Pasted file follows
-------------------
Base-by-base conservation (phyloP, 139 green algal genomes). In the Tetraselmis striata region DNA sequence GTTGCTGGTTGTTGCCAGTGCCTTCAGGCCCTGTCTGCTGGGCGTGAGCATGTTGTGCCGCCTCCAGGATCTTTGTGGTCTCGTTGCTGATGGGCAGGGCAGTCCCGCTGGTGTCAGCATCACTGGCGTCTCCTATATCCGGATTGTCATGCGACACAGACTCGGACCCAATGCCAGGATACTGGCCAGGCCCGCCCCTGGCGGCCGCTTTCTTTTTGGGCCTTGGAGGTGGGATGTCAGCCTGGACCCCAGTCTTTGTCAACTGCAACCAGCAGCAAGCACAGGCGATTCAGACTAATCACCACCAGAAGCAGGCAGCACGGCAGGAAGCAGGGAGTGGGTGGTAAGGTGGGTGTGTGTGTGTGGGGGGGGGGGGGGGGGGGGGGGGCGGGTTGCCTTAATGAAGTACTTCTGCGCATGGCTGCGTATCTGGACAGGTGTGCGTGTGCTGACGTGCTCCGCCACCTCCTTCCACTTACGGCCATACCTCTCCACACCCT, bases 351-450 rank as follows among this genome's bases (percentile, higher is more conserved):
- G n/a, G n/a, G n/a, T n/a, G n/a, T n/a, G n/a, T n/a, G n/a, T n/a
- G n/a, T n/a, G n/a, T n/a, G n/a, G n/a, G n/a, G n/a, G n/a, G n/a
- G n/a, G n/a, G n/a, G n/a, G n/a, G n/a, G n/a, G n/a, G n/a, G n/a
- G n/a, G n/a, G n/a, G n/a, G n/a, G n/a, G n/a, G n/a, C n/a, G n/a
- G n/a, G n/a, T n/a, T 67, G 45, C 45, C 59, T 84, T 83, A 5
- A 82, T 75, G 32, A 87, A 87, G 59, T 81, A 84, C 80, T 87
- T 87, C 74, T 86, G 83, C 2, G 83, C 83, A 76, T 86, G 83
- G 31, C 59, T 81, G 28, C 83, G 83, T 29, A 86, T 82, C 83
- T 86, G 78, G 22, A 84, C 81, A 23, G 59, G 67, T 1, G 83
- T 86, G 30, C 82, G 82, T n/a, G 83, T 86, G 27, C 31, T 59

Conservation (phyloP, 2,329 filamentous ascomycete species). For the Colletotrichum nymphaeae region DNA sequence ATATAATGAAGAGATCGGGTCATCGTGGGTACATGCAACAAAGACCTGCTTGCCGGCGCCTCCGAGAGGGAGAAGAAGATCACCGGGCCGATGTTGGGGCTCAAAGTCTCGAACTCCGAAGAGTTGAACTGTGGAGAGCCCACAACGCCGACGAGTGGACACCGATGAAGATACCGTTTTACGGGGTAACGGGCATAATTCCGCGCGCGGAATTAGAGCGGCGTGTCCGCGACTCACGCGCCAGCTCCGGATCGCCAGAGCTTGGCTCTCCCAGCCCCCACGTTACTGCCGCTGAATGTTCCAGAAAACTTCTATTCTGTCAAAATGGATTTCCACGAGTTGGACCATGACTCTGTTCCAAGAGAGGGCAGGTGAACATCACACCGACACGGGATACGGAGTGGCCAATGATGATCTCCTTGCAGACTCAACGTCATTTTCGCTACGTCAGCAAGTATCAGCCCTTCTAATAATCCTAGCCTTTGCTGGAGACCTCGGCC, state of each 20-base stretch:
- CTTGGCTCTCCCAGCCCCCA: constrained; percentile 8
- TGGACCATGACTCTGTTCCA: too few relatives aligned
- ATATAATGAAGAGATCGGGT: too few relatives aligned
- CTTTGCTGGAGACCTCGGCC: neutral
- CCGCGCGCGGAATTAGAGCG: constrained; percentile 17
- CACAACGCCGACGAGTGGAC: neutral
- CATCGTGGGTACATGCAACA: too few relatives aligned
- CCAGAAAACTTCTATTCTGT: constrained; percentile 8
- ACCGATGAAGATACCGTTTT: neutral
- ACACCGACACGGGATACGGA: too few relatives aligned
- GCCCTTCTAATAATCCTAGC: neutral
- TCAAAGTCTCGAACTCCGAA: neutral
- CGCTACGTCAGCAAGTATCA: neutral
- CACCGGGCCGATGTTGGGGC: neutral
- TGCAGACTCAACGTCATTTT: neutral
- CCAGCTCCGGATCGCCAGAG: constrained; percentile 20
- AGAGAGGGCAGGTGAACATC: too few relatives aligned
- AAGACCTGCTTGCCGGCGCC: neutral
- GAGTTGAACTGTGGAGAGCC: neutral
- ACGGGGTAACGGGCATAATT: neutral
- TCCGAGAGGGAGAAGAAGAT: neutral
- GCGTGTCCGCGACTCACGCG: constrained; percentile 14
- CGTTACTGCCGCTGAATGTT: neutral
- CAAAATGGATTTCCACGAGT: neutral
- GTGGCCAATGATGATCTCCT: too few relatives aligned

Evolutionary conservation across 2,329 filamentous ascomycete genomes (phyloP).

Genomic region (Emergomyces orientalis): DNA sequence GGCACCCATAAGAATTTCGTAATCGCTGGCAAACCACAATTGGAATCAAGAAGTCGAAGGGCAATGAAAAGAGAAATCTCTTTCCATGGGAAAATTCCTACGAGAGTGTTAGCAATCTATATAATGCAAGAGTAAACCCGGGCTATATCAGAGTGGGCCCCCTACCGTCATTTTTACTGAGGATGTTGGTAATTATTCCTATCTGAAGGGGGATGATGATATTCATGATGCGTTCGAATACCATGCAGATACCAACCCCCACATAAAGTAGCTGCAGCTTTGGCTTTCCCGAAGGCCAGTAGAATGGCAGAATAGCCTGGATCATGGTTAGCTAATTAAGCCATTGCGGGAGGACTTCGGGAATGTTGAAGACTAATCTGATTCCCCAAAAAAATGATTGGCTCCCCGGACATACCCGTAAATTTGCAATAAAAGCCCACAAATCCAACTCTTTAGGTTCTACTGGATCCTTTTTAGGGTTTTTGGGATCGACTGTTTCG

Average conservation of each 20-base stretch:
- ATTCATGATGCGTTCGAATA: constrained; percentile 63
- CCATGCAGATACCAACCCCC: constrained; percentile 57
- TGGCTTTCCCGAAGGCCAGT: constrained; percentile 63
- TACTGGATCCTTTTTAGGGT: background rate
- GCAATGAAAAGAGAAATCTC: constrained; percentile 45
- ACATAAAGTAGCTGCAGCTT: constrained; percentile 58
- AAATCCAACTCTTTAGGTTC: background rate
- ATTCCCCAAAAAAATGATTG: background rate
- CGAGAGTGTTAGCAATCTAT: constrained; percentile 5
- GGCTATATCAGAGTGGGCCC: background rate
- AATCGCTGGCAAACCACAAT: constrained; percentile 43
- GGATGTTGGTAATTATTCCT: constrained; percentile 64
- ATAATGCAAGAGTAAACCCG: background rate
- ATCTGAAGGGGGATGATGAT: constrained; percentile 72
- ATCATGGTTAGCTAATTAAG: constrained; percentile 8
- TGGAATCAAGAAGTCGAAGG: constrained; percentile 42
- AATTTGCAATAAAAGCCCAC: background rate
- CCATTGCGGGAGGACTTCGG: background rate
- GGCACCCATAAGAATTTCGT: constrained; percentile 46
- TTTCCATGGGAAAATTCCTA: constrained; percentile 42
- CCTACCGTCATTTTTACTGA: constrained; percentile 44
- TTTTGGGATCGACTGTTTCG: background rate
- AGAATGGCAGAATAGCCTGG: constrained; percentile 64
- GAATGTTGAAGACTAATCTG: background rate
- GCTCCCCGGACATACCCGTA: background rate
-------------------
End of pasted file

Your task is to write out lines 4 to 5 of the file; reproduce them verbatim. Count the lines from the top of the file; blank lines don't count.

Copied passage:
- G n/a, G n/a, G n/a, G n/a, G n/a, G n/a, G n/a, G n/a, G n/a, G n/a
- G n/a, G n/a, G n/a, G n/a, G n/a, G n/a, G n/a, G n/a, C n/a, G n/a